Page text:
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Louisiana, long a nationally recognized poster child for environmental injustice, has seen such inequities for decades. The 85-mile stretch of the Mississippi River between Baton Rouge and New Orleans is home to more than 140 oil refineries and chemical plants, accounting for one-fourth of the nation’s petrochemical production. Known as Cancer Alley because of the industry’s devastating health effects, the area has been a hub of environmental-justice organizing since the 1980s. Oil and chemical companies in Louisiana have long spewed pollutants in local communities, with little interference from any government agency. That’s what helped to create the toxic broth that now fills New Orleans’ streets, which is going to make cleanup difficult and, according to The New Orleans Times-Picayune, may make much of the city uninhabitable for years. Many houses, now stewing in these poisons, will have to be bulldozed even if their foundations are solid, says Wright.

The no-win situation New Orleans residents found themselves in last week has many antecedents. Wright points to a community in the city that was sited on top of the Agriculture Street Landfill, a Superfund site that closed in the 1960s. When the hurricane hit, the neighborhood’s mostly African-American residents were awaiting a judge’s decision on a request for relocation, a battle they’d been waging for over a decade. A 1999 state report found that residents were exposed to pesticides, metals, and numerous other toxic chemicals; the neighborhood’s breast cancer rate is the highest in the state. “It is ironic that the hurricane has given them what they have been asking for all these years,” Wright says.

For anything hopeful to emerge from the wreckage, New Orleans and Louisiana — as well as the rest of the country — will need representative and functional government, committed to a social safety net and environmental health. “When you ask, where is the history of Louisiana defending itself and its people, it’s just not there,” says Monique Harden, codirector of Advocates for Environmental Human Rights, which was based in New Orleans until the hurricane struck. “What Katrina has exposed is decades of benign neglect and racism, which you can’t prettify with a crawfish étouffé. This is the other side of New Orleans.”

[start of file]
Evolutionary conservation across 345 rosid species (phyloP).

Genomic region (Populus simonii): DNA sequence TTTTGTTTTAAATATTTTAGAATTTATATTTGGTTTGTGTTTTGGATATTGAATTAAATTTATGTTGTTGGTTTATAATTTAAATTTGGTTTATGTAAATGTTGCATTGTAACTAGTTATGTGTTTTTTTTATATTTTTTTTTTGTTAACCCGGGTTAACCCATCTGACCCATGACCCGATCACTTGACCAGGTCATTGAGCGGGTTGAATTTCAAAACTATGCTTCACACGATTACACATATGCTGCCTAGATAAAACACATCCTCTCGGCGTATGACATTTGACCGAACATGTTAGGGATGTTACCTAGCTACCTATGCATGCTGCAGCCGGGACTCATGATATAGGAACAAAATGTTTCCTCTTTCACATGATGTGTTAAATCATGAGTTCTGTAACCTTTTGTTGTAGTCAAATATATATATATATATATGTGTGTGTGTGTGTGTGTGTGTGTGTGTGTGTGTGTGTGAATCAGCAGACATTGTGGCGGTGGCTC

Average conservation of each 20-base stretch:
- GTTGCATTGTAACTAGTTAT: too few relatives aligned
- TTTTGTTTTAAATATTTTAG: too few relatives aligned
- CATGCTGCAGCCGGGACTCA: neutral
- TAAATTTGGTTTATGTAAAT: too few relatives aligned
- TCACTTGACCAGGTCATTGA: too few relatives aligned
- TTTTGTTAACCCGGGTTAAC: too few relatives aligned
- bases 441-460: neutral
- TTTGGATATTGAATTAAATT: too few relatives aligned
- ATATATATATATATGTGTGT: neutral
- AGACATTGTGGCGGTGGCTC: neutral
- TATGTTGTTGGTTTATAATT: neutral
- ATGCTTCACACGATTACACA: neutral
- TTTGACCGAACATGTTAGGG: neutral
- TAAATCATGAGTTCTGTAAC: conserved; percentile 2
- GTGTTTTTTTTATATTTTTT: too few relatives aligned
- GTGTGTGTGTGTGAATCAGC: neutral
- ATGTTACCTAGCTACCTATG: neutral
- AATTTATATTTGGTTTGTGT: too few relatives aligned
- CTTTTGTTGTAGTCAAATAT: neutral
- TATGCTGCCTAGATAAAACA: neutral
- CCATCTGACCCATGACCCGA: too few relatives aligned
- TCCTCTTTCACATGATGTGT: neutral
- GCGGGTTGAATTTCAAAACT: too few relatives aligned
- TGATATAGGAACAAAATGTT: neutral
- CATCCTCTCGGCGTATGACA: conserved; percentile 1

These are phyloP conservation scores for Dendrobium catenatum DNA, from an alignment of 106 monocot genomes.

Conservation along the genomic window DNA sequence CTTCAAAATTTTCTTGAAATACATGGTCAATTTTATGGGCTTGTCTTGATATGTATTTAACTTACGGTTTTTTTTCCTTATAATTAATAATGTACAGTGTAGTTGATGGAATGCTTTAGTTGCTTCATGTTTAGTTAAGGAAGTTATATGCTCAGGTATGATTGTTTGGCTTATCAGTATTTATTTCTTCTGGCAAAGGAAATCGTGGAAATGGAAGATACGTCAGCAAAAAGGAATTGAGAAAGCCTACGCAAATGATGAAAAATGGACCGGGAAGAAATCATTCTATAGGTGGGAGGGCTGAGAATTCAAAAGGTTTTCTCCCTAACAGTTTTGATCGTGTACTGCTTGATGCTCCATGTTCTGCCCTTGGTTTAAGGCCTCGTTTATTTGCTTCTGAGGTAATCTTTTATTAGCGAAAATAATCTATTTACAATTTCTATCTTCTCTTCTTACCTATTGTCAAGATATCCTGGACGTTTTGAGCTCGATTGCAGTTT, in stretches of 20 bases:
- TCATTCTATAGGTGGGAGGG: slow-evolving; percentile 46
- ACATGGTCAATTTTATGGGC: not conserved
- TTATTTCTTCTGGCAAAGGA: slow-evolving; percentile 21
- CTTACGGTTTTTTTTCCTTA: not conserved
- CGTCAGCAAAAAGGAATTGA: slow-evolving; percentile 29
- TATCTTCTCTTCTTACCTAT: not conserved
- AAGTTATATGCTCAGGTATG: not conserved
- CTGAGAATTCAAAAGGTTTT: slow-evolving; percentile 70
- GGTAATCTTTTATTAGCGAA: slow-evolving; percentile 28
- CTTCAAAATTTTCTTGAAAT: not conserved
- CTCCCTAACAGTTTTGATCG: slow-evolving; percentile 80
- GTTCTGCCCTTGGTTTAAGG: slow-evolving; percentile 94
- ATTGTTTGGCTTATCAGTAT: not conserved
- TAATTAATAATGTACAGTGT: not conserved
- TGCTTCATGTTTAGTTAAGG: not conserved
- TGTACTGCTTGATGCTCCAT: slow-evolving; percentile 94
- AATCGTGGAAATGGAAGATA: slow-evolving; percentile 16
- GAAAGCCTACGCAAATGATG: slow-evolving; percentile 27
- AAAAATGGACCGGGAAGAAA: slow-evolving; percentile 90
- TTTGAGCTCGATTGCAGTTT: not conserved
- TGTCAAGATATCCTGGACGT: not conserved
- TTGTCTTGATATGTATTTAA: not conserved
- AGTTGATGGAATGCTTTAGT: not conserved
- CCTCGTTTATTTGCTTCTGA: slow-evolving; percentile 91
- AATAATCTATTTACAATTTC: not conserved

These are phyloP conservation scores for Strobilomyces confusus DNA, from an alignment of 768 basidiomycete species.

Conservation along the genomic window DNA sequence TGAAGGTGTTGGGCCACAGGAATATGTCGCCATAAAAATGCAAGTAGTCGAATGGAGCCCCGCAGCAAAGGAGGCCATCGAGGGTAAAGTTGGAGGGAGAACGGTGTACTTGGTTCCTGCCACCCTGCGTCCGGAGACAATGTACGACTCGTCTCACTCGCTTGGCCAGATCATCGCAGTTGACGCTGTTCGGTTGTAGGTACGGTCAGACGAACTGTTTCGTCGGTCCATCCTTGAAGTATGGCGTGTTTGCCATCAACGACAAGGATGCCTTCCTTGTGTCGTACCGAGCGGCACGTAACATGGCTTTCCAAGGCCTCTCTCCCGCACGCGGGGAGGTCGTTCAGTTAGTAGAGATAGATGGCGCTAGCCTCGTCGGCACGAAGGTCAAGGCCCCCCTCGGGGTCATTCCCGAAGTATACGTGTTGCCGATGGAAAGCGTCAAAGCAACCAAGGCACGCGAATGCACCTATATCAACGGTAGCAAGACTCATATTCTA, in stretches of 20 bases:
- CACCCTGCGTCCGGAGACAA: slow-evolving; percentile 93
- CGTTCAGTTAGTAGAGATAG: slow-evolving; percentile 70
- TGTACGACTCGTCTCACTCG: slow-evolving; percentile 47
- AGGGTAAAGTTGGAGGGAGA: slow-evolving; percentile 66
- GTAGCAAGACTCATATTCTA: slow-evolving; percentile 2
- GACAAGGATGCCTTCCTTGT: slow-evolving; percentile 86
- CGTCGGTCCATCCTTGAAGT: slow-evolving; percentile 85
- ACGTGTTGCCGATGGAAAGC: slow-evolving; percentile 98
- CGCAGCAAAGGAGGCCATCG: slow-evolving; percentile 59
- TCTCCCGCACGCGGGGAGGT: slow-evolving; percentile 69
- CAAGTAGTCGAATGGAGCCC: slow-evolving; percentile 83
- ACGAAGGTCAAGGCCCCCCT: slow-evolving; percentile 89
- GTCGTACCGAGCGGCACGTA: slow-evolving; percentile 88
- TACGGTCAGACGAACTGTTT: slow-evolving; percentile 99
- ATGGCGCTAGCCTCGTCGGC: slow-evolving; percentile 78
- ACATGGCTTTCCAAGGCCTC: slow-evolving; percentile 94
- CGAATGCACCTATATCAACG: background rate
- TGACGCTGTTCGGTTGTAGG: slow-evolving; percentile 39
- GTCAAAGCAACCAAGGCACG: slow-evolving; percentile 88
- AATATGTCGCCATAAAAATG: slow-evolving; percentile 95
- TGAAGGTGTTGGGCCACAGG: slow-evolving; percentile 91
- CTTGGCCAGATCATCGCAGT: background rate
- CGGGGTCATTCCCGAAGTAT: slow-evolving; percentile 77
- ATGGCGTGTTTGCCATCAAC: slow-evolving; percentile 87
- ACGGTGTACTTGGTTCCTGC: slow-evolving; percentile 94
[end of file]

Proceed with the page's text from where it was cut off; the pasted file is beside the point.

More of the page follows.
Observers predict that economic issues will profoundly affect this legendary city’s future, just as they shaped its past. The rebuilding and cleanup will create jobs, and hold the potential for a massive New Deal-style public-works program, advocates agree. It will be critical to make sure that the city’s poor — those who want to come back — get the jobs, says Daryl Malek-Wiley, an environmental-justice organizer with the Sierra Club who took refuge from the hurricane in Houston, but plans to return to the city. “We shouldn’t allow Halliburton” — which already has a $17 million contract to rebuild naval facilities in Mississippi and Louisiana, and is likely to get far more — “to get millions while people who lived there get nothing.”

Keeping the vultures in check won’t be easy, activists acknowledge. “The economic structure of the city is controlled by old-line wealthy families and corporations,” says Wright, also a New Orleans resident. She points out that because the well-heeled live on higher ground, they will have a much easier time moving back than residents of low-lying, predominantly black communities.

“This may sound cold, but I think the [city’s real-estate developers] are doing a break dance right now,” Wright says. “They are really happy to have us gone.” Wright and others fear that the city could be rebuilt as a massive gentrification project, one with no room for Katrina’s displaced. Of course, that would present a problem for the elites: in a New Orleans “cleansed” of poor people and blacks, where would all the petrochemical waste be dumped? Who would live on top of the leaky, carcinogenic landfills? And who would bear the brunt of the next Katrina?